Lesson time 15:42 min
Roxane frames much of her feminism and social commentary through the lens of culture. She explores the practical aspects of approaching cultural criticism and takes a look at some renowned essays from her book Bad Feminist.
[MUSIC PLAYING] - I watch really high quality, classy television. I enjoy "The Real Housewives of Beverly Hills," "The Real Housewives of Potomac," "The Real Housewives of Atlanta," "Vanderpump Rules." And we've really recently gotten into this really terrible show called "Selling Sunset." And I also watch some quality television as well. I recently enjoyed "I May Destroy You" on HBO, which was singular. Michaela Coel really had a vision, and she executed it, and I loved it. And I'm into "Yellowstone." And it's this sort of soap opera set in Montana, where apparently, like, cowboys are basically like the white people mafia. It's wild. What I love about all of these things, whether it's reality television or prestige drama or comedy, is like you can learn so much about storytelling from television. But you can also learn so much about our culture and what we value. And as a cultural critic, I love being able to look at a piece like "Yellowstone" and then talk about, like, the political climate in the United States. Or to watch something like reality television, like Beverly-- the Real Housewives franchise, and talk about the ways in which women are stereotyped in pop culture. And so just find what you want to engage with, and then do so. You don't have to be a Swiss army knife. Sometimes, you just want to be a razor blade. [MUSIC PLAYING] When you approach cultural criticism, you want to be able to deeply engage with something, and that takes thought and time. Take that time to not only watch the piece, but to start to make connections between that piece and something beyond it, just like when you're writing a personal essay and you want to start with the personal and look inward and then look outward. How can you also take a similar approach with your cultural criticism? So you have this thing you consumed, this thing you either enjoyed or didn't, or you are ambivalent about. Okay, how can you connect that to something beyond it in the world that we're living in? Let's say we're talking about a television series. First of all, you have to watch the series for entertainment. The second time, you have to watch it with a more critical eye and try to figure out, what are the major themes that this show is exploring? What seems to be working well? What seems to not be working well? And then if you watch it a third time, you want to ask, what do I have to say about this? And then you watch with that question in mind. So if you were watching "I May Destroy You" and you were thinking about the intersection between sexuality and sexual violence, you would watch the series with that in mind to pull from it examples that support or contradict your argument. And so you have to develop a level of discernment. You have to be able to ask questions, and you have to be able to go beyond the obvious. And part of that also involves reading cultural criticism so that you're not repeating things that have already...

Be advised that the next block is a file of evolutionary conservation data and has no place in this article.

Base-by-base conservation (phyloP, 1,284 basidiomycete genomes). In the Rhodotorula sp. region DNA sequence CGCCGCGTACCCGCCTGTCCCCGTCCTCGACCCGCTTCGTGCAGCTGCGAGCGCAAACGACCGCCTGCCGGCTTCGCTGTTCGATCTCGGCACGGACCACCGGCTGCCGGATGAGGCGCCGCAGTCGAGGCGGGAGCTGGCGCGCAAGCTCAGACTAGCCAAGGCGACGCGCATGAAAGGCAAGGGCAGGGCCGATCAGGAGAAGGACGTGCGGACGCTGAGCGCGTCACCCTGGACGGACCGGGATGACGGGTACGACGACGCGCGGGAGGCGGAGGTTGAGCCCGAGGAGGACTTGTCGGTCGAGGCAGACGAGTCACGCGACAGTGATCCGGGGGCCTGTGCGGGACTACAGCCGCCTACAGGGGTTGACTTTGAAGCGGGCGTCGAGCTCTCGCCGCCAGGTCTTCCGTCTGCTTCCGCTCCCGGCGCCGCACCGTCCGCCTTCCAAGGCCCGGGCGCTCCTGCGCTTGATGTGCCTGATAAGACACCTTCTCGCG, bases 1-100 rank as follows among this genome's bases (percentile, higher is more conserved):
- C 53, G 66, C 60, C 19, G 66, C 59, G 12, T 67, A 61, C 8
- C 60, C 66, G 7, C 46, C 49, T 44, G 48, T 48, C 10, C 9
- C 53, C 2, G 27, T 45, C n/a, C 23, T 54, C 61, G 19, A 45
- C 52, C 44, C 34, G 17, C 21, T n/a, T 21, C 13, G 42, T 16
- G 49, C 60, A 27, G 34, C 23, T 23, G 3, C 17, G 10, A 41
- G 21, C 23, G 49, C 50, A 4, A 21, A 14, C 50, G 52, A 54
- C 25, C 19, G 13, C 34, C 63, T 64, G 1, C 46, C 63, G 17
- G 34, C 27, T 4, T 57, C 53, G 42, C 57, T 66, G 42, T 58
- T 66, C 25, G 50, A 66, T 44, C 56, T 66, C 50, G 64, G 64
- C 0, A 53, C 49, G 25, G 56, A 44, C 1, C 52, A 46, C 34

Bestselling author, professor, and New York Times columnist Roxane Gay has connected to readers around the world with her unyielding truth-telling and highly personal feminism. In her MasterClass, she teaches you how to own your identity, hone your voice, write about trauma with care and courage, and navigate the publishing industry. Learn how to document and narrate the world as you see it—and then demand change.
This class was so inspiring and gave me ideas for organizing my writing life, topics I can write about, and how to get my writing out into the world.
Nice theme, informative, she needs work as an instructor. It's a pity, she
Roxane speaks with compassion, insight and humor about becoming a writer. There was so much useful information and advice, definitely worth doing.
Fantastic and very inspirational. Thank you Roxane!